- improves cholesterol profile by increasing HDL (good cholesterol) levels and lowering LDLs (bad cholesterol). Even though it contains high levels of saturated fat, one of these fats, stearic acid, is converted to oleic acid – a monounsaturated fat that doesn't raise cholesterol. Combined with the oleic acids already present in the chocolate, these appear to counteract the negative effects of the other saturated fat, palmitic acid, making it at least blood cholesterol neutral and perhaps even lowering it
- improves insulin resistance and sensitivity.
There are plenty of other, perhaps healthier, ways to boost your flavonoid intake than through chocolate.
Given the positive health findings, it's not surprising that chocolate is being promoted – especially by chocolate companies – as a deliciously useful part of the diet for improving cardiovascular health. Yet many health professionals have hesitated to embrace chocolate as the new cure-all superfood.
Some of the main reasons for scepticism are:
- it's unclear whether or not short-term trial effects will translate into long-term real-life health benefits, especially when taking a person's normal diet and lifestyle into consideration
- favourable results are often overemphasised, and measurable differences are not always clinically significant – that is, they do not make a meaningful difference to a person's health
- not all chocolate is created equal – levels of flavonoids vary according to the percentage of cocoa in the chocolate, the growing conditions, initial handling of the cocoa beans and the manufacturing process. What you buy might not be in the same league as what was proven beneficial in tests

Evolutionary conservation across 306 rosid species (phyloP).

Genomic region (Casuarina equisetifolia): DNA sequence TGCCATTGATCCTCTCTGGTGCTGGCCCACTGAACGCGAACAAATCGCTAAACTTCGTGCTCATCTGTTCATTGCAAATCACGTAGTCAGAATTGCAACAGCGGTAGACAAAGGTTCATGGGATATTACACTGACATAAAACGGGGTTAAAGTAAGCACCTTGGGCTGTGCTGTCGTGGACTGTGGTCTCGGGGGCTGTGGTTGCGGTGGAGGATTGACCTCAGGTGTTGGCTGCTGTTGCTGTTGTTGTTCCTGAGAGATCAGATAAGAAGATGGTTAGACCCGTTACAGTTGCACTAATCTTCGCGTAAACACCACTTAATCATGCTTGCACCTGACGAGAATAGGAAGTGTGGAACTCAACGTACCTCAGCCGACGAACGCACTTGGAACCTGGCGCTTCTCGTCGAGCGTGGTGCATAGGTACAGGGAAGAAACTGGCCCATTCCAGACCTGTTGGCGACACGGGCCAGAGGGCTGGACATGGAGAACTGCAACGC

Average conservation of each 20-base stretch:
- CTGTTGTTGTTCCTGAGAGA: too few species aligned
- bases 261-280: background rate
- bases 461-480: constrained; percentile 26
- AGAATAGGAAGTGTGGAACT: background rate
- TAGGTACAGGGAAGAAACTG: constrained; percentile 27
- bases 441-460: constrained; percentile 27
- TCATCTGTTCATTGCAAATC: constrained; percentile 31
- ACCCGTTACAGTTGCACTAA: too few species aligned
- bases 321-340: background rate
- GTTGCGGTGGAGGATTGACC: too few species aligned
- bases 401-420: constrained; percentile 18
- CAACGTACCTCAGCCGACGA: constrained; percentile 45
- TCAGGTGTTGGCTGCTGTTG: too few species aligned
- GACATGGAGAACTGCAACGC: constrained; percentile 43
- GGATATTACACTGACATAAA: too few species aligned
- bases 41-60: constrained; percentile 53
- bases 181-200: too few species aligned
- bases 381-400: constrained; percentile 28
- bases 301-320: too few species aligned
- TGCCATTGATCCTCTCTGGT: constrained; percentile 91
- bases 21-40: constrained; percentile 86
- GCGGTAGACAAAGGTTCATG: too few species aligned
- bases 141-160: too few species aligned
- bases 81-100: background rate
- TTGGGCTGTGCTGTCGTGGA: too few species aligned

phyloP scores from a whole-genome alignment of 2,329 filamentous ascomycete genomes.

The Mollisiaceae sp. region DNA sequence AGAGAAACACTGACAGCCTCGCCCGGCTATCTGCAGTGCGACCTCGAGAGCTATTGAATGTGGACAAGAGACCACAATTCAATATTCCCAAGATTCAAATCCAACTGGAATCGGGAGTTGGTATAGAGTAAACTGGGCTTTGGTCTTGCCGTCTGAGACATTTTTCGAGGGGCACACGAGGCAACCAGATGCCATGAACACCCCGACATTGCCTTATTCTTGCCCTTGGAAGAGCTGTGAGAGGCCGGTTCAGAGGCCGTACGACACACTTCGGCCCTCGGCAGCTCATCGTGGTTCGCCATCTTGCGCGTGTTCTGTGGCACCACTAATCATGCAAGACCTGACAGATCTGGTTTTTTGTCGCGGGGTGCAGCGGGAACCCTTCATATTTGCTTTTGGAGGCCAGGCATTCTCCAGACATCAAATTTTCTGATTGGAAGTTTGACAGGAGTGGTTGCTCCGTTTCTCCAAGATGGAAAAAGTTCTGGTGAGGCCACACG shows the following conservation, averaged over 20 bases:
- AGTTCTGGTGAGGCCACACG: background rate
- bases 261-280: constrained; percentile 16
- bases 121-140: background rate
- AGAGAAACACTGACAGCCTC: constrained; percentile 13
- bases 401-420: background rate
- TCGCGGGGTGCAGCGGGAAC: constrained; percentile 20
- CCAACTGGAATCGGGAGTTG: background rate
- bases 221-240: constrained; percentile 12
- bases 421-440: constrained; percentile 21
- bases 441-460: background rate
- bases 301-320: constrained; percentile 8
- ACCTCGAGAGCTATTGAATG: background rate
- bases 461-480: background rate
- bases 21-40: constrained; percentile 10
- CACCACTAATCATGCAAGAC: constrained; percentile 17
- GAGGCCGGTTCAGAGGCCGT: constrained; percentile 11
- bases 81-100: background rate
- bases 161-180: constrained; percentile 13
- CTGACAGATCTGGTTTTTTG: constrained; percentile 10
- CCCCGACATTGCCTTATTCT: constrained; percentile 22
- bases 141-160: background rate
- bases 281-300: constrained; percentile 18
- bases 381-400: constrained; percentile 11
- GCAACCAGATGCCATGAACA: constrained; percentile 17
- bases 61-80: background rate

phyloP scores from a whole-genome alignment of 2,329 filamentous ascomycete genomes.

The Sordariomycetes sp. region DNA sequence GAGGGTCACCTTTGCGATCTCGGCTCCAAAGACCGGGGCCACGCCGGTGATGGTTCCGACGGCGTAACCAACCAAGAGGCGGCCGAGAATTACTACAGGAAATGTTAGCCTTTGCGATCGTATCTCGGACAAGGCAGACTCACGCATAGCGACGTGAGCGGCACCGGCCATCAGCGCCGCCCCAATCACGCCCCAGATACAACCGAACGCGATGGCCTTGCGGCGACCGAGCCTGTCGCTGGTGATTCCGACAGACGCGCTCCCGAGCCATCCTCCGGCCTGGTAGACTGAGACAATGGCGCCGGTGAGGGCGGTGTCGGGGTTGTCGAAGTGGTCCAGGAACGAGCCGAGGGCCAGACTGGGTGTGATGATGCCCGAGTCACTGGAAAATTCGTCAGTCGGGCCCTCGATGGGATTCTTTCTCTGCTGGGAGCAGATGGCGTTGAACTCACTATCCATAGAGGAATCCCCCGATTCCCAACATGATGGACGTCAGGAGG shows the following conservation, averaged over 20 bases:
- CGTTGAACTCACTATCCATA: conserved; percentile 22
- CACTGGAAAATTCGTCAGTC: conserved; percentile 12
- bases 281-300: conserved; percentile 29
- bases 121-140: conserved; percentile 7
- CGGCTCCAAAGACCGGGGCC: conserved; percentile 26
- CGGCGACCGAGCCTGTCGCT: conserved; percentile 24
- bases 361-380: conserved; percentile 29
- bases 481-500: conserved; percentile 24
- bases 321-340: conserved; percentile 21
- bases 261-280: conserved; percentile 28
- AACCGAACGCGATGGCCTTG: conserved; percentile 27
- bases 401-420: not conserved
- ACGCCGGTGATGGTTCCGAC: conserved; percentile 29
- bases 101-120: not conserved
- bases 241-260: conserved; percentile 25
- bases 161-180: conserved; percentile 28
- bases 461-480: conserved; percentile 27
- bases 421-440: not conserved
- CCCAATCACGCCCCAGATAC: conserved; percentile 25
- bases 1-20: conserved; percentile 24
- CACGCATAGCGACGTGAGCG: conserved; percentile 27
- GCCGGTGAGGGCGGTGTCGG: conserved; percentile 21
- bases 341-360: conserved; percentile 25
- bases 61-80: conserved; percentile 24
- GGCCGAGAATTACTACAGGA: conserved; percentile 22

- the amount of chocolate consumed in some of these studies is enormous. The 100 grams of chocolate in some studies would account for more than one quarter of the average person's daily kilojoule requirements – with little other nutritional benefit. You can understand why health professionals are reluctant to encourage this level of consumption!
- some people really don't like dark chocolate; they would much rather eat milk chocolate and see the good news stories as licence to do so. However, the findings aren't transferable, with tests suggesting that the milk proteins inhibit the absorption of the all-important cocoa flavonoids
- much of the research is conducted or sponsored by the chocolate or cocoa industry, which leaves it open to potential bias, such as not reporting findings that are negative or insignificant.
All in all, the evidence suggests that eating a small amount of dark chocolate won't do much harm, and may do some good.
If you enjoy strong dark chocolate, you get more of the good stuff – cocoa – and less of the sugar, and your chocolate craving should be satisfied with less.
And if you substitute plain dark chocolate for junk food, you may well come out ahead health wise.